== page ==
Aerojet Rocketdyne scramjet engine flight tested in hypersonic cruise missile trial

A scramjet engine built by propulsion system manufacturer Aerojet Rocketdyne has been successfully flight tested as part of a US hypersonic missile research project. 

By 3D printing the drive system, the firm is said to have been able to construct it using 95% fewer parts than were needed to build its previous iteration, which powered the Mach 5-capable United States Air Force (USAF) X-51A Waverider

Developed via a military R&D program with the Defense Advanced Research Projects Agency (DARPA), Air Force Research Laboratory (AFRL) and Lockheed Martin, the company’s engine is designed to propel an air-launched missile system, that can be built and fired with greater efficacy than the weapons of US rivals. 

“Aerojet Rocketdyne is well-positioned to support our nation’s hypersonic development and production,” said Eileen P. Drake, CEO and President of Aerojet Rocketdyne. “By applying decades of advanced research and development, together with engineering know-how and innovative manufacturing and materials, our products optimize performance while dramatically reducing costs and development time.”

A concept image of the flight-tested HAWC rocket. Image via DARPA.
Concept art depicting the newly-flight-tested HAWC rocket. Image via DARPA.

Aerojet Rocketdyne’s AM initiatives 

Headquartered in California, Aerojet Rocketdyne manufactures advanced propulsion and energetics systems for defense agencies and firms based in both the US and abroad. In order to fulfill customer demand, ranging from that for strategic missile systems to liquid or solid-fuelled engines, the company often turns to 3D printing, and there are several examples of when it has done so to-date.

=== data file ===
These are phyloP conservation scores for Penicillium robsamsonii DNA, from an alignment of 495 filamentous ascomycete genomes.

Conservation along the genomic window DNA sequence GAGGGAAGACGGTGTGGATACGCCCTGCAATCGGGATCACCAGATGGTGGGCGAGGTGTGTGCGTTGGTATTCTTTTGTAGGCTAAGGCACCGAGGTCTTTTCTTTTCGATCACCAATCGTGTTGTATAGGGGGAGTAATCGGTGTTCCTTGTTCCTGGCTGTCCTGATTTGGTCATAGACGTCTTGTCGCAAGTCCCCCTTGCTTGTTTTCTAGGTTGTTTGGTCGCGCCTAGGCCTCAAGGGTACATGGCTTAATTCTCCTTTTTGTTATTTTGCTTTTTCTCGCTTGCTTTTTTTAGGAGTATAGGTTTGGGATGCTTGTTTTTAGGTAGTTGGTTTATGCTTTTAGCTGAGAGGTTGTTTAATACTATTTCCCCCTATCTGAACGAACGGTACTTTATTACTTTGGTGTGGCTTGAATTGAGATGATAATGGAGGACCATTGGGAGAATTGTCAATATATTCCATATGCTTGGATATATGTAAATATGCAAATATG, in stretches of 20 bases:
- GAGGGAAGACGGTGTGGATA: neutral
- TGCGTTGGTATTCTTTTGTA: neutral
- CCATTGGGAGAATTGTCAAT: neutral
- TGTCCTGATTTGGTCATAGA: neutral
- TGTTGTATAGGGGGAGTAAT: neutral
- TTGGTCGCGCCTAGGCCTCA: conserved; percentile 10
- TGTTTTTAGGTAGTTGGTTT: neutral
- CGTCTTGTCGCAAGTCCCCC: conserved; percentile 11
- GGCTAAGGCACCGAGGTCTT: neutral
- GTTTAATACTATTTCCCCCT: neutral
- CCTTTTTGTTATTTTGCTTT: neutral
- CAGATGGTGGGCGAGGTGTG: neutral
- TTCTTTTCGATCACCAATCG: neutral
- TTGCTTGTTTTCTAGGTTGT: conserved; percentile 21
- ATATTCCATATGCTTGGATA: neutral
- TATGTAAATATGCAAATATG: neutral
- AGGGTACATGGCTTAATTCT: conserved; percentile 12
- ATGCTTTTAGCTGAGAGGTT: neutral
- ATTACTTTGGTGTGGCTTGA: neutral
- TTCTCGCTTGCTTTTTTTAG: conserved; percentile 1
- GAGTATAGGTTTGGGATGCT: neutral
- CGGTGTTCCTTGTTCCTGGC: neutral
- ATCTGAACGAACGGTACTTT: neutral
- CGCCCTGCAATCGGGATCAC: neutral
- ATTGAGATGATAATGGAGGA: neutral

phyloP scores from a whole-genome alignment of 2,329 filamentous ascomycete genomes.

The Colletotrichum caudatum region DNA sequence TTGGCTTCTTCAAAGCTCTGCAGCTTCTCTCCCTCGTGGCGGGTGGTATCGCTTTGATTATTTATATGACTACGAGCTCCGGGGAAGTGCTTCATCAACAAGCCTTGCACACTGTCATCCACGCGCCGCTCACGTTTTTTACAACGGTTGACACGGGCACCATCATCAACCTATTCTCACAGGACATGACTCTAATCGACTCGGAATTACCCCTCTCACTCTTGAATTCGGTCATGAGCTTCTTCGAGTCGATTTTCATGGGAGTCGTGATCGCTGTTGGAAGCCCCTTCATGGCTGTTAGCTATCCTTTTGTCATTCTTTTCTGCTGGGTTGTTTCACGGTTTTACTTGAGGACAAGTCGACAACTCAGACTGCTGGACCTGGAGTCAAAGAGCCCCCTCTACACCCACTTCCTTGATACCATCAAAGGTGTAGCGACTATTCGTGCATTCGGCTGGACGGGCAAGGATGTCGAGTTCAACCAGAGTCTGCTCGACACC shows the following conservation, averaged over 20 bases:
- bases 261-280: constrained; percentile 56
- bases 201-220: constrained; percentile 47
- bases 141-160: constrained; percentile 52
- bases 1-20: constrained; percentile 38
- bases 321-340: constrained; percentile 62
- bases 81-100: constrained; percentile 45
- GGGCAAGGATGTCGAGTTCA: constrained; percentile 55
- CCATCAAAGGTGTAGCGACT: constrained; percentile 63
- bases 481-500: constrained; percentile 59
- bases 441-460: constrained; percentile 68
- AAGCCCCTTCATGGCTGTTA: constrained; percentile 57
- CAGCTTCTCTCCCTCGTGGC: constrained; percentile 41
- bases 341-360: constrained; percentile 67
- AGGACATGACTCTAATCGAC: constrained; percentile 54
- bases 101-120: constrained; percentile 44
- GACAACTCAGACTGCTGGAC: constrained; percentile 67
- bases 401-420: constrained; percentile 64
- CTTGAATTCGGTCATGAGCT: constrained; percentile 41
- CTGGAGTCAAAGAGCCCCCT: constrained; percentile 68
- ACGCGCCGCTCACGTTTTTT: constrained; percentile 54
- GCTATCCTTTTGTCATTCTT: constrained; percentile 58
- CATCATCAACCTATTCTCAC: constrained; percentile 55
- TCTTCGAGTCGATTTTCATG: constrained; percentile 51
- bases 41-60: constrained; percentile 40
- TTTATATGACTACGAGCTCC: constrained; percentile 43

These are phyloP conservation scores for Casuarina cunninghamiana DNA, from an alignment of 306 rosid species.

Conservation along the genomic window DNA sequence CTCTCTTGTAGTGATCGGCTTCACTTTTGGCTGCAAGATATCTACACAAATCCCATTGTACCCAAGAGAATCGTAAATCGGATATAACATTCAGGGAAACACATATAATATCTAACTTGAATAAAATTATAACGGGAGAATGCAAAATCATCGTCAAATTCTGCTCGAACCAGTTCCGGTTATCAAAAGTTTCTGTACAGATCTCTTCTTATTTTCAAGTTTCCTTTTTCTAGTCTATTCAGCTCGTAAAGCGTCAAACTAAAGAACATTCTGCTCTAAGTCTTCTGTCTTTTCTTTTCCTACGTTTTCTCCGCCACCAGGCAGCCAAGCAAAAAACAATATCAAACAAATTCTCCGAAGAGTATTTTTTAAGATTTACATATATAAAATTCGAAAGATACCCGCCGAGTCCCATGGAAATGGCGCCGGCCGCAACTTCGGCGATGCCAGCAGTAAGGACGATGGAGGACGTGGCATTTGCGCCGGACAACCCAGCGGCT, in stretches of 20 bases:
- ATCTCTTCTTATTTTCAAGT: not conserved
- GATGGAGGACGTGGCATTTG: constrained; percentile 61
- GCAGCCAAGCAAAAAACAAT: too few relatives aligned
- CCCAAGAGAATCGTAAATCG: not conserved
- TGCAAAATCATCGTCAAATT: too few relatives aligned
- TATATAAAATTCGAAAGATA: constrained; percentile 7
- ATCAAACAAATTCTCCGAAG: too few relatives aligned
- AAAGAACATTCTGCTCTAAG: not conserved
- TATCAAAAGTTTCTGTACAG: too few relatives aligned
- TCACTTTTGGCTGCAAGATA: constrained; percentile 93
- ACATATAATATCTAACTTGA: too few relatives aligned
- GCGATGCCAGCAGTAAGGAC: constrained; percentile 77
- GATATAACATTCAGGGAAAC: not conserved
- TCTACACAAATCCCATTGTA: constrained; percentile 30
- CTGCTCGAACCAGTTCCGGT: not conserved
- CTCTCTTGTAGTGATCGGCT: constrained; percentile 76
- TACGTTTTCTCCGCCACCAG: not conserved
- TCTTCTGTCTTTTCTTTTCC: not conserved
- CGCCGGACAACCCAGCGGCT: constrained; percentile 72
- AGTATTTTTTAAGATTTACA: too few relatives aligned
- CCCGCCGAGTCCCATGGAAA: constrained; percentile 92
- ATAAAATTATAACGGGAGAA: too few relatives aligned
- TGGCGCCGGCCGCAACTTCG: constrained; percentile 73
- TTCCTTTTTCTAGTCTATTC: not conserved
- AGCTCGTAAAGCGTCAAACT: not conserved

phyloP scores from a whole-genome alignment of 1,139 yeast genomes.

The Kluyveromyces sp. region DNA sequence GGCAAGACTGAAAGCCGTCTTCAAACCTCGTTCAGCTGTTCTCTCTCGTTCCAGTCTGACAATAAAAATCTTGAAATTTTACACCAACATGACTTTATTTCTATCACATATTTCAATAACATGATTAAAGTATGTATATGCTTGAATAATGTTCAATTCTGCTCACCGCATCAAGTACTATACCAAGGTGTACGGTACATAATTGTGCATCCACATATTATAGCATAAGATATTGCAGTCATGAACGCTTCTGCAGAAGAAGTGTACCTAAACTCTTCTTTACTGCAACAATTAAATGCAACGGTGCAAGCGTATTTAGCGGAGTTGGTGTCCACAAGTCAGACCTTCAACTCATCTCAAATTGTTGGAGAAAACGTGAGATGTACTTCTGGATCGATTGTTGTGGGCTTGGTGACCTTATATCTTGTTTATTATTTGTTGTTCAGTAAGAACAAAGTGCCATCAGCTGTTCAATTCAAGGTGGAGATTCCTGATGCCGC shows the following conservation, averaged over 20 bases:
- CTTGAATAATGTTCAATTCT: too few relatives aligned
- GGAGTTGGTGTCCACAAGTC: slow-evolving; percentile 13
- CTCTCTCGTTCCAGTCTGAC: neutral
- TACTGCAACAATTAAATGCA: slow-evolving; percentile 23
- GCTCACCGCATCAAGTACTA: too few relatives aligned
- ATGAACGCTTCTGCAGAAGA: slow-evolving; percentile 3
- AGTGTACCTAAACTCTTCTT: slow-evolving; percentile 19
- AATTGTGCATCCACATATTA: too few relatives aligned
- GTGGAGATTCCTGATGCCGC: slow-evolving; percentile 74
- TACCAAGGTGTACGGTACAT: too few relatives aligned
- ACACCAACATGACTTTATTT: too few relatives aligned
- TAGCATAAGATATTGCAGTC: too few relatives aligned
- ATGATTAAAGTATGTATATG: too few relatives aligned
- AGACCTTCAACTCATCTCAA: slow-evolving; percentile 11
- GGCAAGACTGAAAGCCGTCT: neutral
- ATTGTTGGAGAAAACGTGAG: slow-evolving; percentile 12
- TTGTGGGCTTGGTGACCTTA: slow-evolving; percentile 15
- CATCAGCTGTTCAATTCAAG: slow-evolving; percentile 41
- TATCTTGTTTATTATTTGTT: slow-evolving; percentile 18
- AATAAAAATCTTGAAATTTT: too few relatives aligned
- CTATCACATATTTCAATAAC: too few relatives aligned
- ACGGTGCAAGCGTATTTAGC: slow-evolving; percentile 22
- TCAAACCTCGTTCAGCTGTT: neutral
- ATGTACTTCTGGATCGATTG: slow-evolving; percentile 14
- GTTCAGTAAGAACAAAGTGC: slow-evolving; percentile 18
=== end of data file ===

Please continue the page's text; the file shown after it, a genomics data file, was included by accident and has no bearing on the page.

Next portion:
As long ago as 2017, Aerojet Rocketdyne announced the successful hot-fire testing of a 3D printed thrust chamber for its RL-10 rocket engine, before achieving the same with its 3D printed AR1 propulsion system. That same year, the firm was also contracted by DARPA alongside Boeing to design a new experimental hypersonic spaceplane for launching satellites, though this has since been scrapped. 

Since then, Aerojet Rocketdyne has bought 3DMT, in a move that boosted its manufacturing capabilities, with its acquisition believed at one time to have had one of the world’s largest metal 3D printing facilities. Fast forward to this month, and the company has unveiled an optimized 3D printed quad thruster as well, showing that its efforts to harness the technology’s potential remain alive and kicking.

An Aerojet Rocketdyne engineer preparing the RL10C-X rocket engine.
An Aerojet Rocketdyne engineer preparing the company’s RL10C-X rocket engine. Photo via Aerojet Rocketdyne.

Advancing Western defense capabilities 

Led by DARPA and the USAF, the Hypersonic Air-breathing Weapon Concept (HAWC) program is focused specifically on creating missiles capable of hitting speeds north of Mach 5, that can be fired more rapidly and from a greater distance than before. 

Thus far, the project has been built around three key pillars: feasibility, effectiveness, and affordability. This approach has seen the initiative’s participants pour a considerable amount of effort into identifying optimized vehicle configurations and approaches to thermal stress management, but they’ve also sought to come up with a new propulsion system.